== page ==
The new diverse: multiracial and bicultural

As marketing moves more and more online, this is readily apparent in the ways that we approach the leaders and influencers online. For instance, the majority of the Hispanic population in the United States is bilingual or English dominant. Like immigrants coming into this country for centuries…after the second generation, the dominant language becomes English. Unlike prior generations, immigrants from many parts of Asia and Latin America (and in selected cities in the U.S, from anywhere in the world), can retain their culture and integrate their language into their everyday lives.

That doesn’t mean that English and American culture is not their dominant culture, it just means that this generation has the opportunity to keep their culture a little closer than immigrants past. For me, this means that “Spanglish” is often the best way to communicate with this target market. Not pigeon Spanish, but rather the fluid mix of English and Spanish used by those of Hispanic origin born or raised here.

This, is of course, not exclusive to this community. In any gathering of immigrants from Germany to India, the conversation flows back and forth between languages. For the well educated, progressive leaders of the online Hispanic community that understanding goes a long way toward making decisions about how, when and where to reach this market. Univision – yes. CNN – si!

Department of Interim Technology- Scan -To -Share

I’ve been working on plans this week – one year, five year, next month…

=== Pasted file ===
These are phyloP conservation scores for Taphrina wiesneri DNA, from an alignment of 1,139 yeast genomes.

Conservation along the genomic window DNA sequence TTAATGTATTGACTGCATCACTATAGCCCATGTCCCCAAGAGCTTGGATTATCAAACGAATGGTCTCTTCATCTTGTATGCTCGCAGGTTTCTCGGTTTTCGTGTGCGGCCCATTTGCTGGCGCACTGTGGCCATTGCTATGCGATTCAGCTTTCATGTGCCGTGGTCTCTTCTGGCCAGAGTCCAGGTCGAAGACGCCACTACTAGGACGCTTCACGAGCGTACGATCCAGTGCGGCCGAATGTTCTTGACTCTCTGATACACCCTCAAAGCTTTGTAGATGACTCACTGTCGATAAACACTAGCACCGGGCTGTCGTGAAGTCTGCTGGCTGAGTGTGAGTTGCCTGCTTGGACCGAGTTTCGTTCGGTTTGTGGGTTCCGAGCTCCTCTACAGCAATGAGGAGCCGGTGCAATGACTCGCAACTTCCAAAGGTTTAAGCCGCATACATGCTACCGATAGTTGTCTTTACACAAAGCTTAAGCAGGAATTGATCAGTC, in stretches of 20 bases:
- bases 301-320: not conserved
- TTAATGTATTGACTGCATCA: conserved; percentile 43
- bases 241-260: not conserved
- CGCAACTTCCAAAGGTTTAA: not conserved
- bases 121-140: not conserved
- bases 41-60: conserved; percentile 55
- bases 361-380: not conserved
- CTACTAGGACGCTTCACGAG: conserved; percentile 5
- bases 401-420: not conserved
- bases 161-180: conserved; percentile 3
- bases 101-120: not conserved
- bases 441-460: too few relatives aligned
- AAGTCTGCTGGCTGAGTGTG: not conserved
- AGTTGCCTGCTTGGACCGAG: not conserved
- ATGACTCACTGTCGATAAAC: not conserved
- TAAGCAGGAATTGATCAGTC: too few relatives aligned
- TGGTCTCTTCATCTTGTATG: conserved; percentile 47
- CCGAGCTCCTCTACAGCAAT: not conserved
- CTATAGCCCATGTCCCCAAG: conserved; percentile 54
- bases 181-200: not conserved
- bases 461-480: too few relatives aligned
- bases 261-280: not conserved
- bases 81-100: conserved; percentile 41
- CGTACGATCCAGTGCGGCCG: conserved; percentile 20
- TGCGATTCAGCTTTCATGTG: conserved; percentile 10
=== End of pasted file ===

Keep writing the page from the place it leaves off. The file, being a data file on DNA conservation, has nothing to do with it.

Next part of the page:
My mostly, mid size clients, $50-$500 million, have somewhere between the “all the money in the world” of the big brands and the shoestring budget of small businesses.Practically, that means, we have to pick and choose the technologies, social media platforms and “new and exciting” apps we pursue.

Ad Ag Relaunch Includes New “Scan to Share”

This one, ‘Scan to print” strikes me as an interim technology…for people who still read trade news via print. Note, reading on paper will be around for the foreseeable future..but IMHO, reading and sharing of trade news will rapidly move online …just about only.

The Organic Debate – Why Consumers Buy Organic Anyway!

Surfing the different posts on the web about the recent debate on the health benefits of organic, I keep coming back to a simple question that needs to be considered…as a marketer, I mean:

Why in the world consumers buy organic anyway?

It’s not “nutritional value”.

It’s not vitamin content.
It’s Pesticides…or lack of them actually. ( and some GMO concern thrown in there too.)

So, am I worried about the impact of this recent report on marketing organics?




Nobody’s on Twitter – Not.

I’ve been working on  Twitter parties this week for two different clients, which is interesting because nobody is on Twitter. O K – that’s not only misses the point.

Content providers are on Twitter – journalists, bloggers, celebrities. Sure, a slice of Twitter users are also teens and 20 something communicators, but for these products, that’s not my target.

It’s hard to measure Twitter by tracking clicks on your website, when your reaching out to influencers who will actually provide the link in some other places (blog/Facebook page,etc.) masking your Twitter efforts.

That is one of the reasons a Twitter party such a great tool, though a bit cumbersome, you CAN track participants over time to see how they disseminated your brand message. Now I’m just waiting for someone to write an app!